It’s been just over a month since my exclusive interview with Eric Oeming and a couple months since the company stopped enforcing its media “travel ban”. In my 20 years at the Seattle Times I’ve covered a number of high-profile stories: Government corruption, the dismantling of the largest human trafficking ring the country has ever seen, a hazardous waste facility leaking toxins into the groundwater, and of course the theft of the first object ever sent through the veil. None of these stories generated they kind of interest in my colleagues as the Oeming interview.
A few were angry that I broke some sort of unwritten code. A fellow journalist, who I won’t name, told me, “We should turn the tables and refuse to write or report anything about them.” Many still wrongly blame the company for the remaining travel restrictions (more on that later). Most however had one simple question, “How did you convince him to talk?” The answer to that question was something that my grandmother taught me a long time ago; something that may seem simple or obvious, but has been lost somehow over the years. The answer is, I asked politely and with respect.
As journalists, our job is to follow a story wherever it goes and report the facts. It is our job to arrange these facts in a coherent manner and provide an unbiased narrative for the public. We are the last line in truth, often butting heads with business and the government. It is a noble profession but it’s one that can leave you jaded. When you are lied to as often as we are, it’s easy to imagine everyone is lying. When you are constantly exposing the damage we do to one another, it’s easy to think the worst of people. When you are constantly dealing with distrust, it’s hard to have faith in others, but we need to.
When you add in the huge amount of money celebrity “journalism” produces, the waters get even muddier. For as long as people have been reading there has been salacious journalism; it’s nothing new. However, the last 40+ years has seen a huge rise in the industry. People have died while being chased by photographers trying to see what kind of clothes they were wearing. We know what everyone eats, and we speculate on what it means when our favorite actress doesn’t eat the bread that came with her dinner. Is she dieting? Is she sick? Does she have a personal vendetta against the baker? It’s gotten to be too much.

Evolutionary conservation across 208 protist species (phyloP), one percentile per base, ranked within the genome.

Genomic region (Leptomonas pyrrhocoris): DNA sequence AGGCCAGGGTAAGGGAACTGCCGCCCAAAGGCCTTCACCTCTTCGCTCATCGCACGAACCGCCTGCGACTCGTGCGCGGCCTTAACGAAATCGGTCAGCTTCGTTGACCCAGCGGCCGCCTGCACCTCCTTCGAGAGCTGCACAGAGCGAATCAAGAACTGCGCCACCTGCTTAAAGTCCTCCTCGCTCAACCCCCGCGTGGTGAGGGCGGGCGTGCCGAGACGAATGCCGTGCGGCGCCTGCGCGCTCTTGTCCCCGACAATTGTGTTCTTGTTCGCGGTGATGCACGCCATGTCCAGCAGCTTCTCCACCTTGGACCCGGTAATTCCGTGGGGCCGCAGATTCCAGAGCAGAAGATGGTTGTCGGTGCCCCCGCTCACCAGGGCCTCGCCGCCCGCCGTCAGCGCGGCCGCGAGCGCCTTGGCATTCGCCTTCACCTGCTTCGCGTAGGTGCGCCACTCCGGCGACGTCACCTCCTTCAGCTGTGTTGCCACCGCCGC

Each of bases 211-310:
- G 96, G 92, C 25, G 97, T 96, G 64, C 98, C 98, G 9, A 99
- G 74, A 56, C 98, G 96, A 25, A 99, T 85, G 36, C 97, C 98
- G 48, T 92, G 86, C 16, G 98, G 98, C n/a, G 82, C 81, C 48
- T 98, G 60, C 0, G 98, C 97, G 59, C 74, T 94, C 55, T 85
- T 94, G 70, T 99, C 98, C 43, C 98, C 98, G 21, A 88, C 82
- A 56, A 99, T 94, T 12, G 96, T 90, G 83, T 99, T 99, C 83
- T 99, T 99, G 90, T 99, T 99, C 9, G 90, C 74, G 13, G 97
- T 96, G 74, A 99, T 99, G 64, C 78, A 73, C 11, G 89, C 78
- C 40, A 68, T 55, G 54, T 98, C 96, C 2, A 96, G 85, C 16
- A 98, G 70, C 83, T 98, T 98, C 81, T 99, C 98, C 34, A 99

My grandmother was one of the first female prosecutors in the area I grew up. She put herself through law school working as a saleswoman . After 25 years of dealing with the worst of society she retired and became a victim advocate. She told me that the most important lesson she learned through all of her careers was to listen and have empathy. The first thing you do when you meet someone who wants to buy a dress, or steal one, is be polite. When someone has gone through a traumatic event it changes them, and it’s your job to make them feel safe and respected. With a few notable exceptions, this was the key to her success. I’m not sure how or when, but it’s a lesson I think many of us have forgotten.
Veilcorp is a corporation made of people. On May 4, 2041 those people experienced a horrible tragedy. They lost friends and co-workers. Some lost family. Many had survivor’s guilt or suffered from PTSD. Federal investigators were everywhere, security and worry was at an all time high, and the company founder was hanging on by a thread. Into that turmoil the media flooded the island, and it was like water being thrown into hot oil.
We know now that the group who forged documents and used fake identification to infiltrate the Veilcorp facility, were just photographers looking for a huge payday, but at the time there was concern that they were terrorists. I still see stories about how Veilcorp is blocking journalists from traveling to Lahaina, when in fact any current travel restrictions are due to low population zone (lpz) regulations. The compliance liaison to the mayor’s office, Elizabeth Stonegate, is actually in charge of keeping the number of reporters veiling in to a manageable number, but that’s a story I haven’t seen anyone interested in reporting. With this as a backdrop I don’t think it’s any wonder that the company felt it had to do something.
I explained all these things to Lisa Hunt. I told her that I wanted to tell their tale about human struggle, and the future of an improbable success story. I wanted people to understand that she and Dr. Oeming were people too and not just faces in the news. Despite the chaos of the previous months, I told her that most people were honestly concerned and curious. I told her I would be respectful of their delicate situation, but truthful in my reporting. I would treat her and the company the way I would want to be treated if I was going through a similar experience. That was my secret weapon, the thing that everyone else seemed to miss.
I’m a big believer that you don’t go out of your way to reward people for doing the right thing, but I think in this case we should commend Veilcorp for seeing the error in their ways, and ending their media blackout. But there’s a bigger lesson to learn here. I think we all learned just how fast things can escalate after a tragedy and how sometimes fighting fire with fire makes an inferno. I think we learned how everyone just wants to be treated politely and with respect, at least I hope we have.